Documents on Compulsory Licensing of Patents on Medical Technologies

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Examples of recent health-related compulsory licenses and disputes.

Examples of national legislation to allow TRIPS-compliant exports of health products produced under compulsory license.

CPTech Page on WTO Negotiations over Paragraph 6 of the Doha Declaration on TRIPS and Public Health.

December 12, 2006. James Love. Letter asking USTR to not interfere with the Thai government decision to issue a government-use license on patents covering the AIDS drug efavirenz.

October 26, 2006. James Love. "Use of competition rules to address abuses of intellectual property rights." In Trinidad at the CARRIBEAN REGIONAL WORKSHOP ON INTELLECTUAL PROPERTY AND ACCESS TO MEDICINES.

2005. James Love. "Remuneration Guidelines for Non-Voluntary Use of a Patent on Medical Technologies." Paper published by the World Health Organization. Health Economics and Drugs, TCM Series No. 18.

November 29, 2005. James Love. Not True that Public Health Emergencies Necessary for Compulsory Licensing of Patents.

February 3, 2003. South Africa - Competition Commission Complaint Against GlaxoSmithKline and Boehringer Ingelheim.
  • Affidavit of James Love.
  • Statement of Information by Consumer Project on Technology Concerning an Alleged Prohibited Practice in Terms of Section 49B(2)(a) of the Competition Act 89 of 1998.
  • Additional documents relating to this case can be found at the Treatment Access Campaign's Webpage on this Case.

  • September 29, 2001, James Love and Michael Palmedo. Examples of Compulsory Licensing of Intellectual Property in the United States.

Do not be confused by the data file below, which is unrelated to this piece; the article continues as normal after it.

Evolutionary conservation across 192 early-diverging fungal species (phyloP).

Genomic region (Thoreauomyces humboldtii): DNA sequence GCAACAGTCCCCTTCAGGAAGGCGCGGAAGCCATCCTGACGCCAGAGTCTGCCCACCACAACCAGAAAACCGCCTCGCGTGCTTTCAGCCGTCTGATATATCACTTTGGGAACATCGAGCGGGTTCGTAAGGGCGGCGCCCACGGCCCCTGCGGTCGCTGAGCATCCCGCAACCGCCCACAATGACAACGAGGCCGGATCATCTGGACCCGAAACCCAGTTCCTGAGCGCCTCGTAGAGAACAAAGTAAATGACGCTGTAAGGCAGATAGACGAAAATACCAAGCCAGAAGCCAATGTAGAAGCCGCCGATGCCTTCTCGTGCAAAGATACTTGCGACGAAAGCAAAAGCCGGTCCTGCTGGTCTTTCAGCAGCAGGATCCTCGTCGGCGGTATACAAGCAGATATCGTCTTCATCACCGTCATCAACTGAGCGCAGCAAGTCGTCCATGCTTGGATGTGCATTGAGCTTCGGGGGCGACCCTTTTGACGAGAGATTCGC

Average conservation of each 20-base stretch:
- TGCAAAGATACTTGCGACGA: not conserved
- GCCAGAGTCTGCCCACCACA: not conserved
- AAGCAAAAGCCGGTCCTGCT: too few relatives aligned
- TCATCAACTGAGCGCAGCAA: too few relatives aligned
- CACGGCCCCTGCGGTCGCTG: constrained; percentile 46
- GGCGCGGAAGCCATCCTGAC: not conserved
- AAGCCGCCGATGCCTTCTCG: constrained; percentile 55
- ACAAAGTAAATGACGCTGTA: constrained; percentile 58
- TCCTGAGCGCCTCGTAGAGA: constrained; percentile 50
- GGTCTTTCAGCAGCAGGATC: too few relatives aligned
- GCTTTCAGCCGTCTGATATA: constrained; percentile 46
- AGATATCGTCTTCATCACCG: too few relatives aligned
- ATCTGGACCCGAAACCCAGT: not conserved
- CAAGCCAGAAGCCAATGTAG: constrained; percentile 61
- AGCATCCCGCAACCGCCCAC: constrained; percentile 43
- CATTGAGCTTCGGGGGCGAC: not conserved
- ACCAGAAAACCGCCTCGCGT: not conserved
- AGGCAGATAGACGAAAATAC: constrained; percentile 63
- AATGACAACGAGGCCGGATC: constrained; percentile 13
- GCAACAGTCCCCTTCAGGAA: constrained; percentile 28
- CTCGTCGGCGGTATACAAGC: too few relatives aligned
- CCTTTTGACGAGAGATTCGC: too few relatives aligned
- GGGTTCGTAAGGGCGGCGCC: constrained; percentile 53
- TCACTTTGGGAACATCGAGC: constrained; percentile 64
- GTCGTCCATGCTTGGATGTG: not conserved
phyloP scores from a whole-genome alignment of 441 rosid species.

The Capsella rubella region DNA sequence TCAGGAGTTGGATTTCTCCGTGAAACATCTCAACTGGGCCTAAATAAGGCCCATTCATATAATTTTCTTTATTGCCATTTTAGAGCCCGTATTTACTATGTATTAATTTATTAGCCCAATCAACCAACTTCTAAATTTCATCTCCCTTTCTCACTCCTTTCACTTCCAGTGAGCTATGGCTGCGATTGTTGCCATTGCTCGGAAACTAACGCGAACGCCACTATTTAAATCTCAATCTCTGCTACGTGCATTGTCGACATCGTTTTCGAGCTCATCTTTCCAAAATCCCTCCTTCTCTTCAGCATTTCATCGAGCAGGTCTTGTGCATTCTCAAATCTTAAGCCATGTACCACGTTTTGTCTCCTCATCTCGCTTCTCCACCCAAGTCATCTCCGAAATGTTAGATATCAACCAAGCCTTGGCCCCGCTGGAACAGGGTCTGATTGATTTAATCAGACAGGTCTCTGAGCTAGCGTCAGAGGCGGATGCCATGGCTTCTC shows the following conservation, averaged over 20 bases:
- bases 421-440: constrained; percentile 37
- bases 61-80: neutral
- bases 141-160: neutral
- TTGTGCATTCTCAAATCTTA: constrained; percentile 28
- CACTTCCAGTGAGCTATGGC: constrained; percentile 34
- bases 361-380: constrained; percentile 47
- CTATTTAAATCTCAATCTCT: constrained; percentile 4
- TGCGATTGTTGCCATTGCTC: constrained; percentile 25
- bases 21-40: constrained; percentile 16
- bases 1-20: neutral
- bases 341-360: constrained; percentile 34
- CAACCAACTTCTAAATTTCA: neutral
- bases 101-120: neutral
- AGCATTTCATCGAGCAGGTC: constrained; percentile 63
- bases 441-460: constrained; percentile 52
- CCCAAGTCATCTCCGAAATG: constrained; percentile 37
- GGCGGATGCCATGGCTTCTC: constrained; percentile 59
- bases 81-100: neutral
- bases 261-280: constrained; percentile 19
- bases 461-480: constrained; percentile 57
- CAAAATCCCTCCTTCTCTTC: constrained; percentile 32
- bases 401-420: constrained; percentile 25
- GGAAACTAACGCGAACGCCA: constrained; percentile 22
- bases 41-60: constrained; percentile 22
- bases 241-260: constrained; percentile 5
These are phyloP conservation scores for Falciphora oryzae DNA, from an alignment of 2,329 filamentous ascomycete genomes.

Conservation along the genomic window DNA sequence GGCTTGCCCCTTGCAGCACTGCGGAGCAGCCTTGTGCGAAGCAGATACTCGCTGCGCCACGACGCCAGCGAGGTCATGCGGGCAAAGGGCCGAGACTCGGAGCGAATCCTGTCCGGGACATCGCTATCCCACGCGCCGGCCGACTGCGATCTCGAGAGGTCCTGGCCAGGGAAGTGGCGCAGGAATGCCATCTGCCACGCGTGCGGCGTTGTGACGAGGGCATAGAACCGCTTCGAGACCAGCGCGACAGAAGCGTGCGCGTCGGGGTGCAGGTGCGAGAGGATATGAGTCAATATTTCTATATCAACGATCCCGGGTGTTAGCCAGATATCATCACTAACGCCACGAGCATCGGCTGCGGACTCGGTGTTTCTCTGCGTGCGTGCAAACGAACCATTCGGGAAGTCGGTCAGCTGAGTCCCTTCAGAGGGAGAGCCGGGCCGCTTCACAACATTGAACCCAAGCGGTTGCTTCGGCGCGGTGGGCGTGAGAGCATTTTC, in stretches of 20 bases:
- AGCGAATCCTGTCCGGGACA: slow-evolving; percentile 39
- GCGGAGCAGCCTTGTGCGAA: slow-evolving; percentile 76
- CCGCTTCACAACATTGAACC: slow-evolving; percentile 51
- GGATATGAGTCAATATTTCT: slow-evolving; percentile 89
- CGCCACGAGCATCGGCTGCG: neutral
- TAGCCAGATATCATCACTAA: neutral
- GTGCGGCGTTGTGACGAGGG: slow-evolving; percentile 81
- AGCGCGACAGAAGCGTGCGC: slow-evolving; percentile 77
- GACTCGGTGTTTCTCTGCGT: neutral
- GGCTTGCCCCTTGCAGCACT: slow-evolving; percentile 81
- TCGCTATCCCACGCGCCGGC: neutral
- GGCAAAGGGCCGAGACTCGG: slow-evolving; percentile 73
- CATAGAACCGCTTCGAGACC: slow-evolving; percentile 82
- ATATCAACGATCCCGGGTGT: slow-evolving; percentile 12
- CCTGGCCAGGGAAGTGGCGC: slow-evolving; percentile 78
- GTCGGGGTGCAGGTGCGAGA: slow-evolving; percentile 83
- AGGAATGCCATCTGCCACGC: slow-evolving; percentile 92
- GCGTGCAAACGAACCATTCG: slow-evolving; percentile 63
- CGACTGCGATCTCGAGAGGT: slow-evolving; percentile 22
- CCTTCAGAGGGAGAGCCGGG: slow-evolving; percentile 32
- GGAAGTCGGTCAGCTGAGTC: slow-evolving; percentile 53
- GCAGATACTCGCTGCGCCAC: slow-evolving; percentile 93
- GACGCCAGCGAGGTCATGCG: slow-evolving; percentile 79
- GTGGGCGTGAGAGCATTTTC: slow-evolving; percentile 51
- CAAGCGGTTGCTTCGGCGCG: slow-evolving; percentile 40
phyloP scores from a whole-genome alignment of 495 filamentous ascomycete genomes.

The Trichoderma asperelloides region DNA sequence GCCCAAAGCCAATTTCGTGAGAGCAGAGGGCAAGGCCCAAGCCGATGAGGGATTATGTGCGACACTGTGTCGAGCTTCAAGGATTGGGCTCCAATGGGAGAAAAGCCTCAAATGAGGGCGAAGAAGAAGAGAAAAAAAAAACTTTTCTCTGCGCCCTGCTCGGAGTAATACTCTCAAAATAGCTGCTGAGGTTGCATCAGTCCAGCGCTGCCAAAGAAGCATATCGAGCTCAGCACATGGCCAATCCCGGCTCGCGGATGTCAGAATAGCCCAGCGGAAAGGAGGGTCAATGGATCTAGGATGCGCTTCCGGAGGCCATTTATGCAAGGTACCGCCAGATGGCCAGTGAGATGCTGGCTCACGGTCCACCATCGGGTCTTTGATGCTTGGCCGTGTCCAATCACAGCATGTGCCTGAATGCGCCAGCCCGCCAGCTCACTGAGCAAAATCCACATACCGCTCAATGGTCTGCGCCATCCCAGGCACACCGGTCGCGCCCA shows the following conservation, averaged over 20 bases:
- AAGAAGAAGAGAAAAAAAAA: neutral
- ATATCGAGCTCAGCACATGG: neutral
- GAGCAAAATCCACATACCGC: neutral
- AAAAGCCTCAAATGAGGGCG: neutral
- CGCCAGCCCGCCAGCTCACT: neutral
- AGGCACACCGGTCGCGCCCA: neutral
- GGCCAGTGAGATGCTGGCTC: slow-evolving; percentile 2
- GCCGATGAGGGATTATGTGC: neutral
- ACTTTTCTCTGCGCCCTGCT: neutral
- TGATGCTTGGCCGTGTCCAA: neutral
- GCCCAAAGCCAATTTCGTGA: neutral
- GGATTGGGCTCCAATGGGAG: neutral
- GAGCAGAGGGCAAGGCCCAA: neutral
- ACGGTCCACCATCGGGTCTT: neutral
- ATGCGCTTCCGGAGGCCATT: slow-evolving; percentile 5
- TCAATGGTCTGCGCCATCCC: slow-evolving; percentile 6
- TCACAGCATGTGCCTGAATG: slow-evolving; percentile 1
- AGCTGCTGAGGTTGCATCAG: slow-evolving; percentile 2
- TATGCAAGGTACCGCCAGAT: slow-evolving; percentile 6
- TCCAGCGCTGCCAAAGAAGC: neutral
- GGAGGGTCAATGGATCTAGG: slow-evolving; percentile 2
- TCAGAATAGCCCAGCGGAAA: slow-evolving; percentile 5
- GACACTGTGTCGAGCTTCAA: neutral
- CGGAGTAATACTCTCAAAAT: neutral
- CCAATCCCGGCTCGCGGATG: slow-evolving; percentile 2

September 26, 2001, James Love, Checklist for Fast Track Compulsory Licensing.

    August 21, 2001, James Love Implementing TRIPS safeguards with particular attention to administrative models for compulsory licensing of patents, presented at WHO meeting in Harare, Zimbabwe.

    January 21, 2001. Access To Medicine And Compliance with the WTO TRIPS Accord: Models For State Practice In Developing Countries, report for UNDP Human Development Report.

    January 20, 1999, James Love Frequently asked questions about compulsory licenses

    CPTech page on the Cipro patent dispute.

    CPTech page on the Tamiflu Dispute over shortage of Tamiflu to treat Avian Influenza.

    Background Documents on Legal Framework for Compulsory Licensing                 Index

    October 19, 2005. FAQ published by the World Trade Organization. Compulsory licensing of pharmaceuticals and TRIPS. This is a short, easy-to-read document explaining the current WTO rules for issuing compulsory licenses.

    Treaty Framework on compulsory licensing.

    Compulsory licensing in various countries
  • North America
  • Europe and Russia
  • Asia, Australia and Pacific
  • Sub Saharan Africa
  • North Africa and Middle East
  • Latin America and Caribbean

  • March 1, 2004. Alicia Ely Yamin. Not Just a Tragedy: Access to Medications As A Right Under International Law.

    February, 2005. Covington & Burling. Legal Issues Raised by Rx Council's Compulsory Licensing Proposal.

    Excerpt on compulsory licenses from the 2001 UN Development Report. 2001 UN Development Report. (pdf, see pages 107-108):
    "Turning compulsory license provisions into feasible policy options means creating a legal structure suited to developing countries. Five recommended features: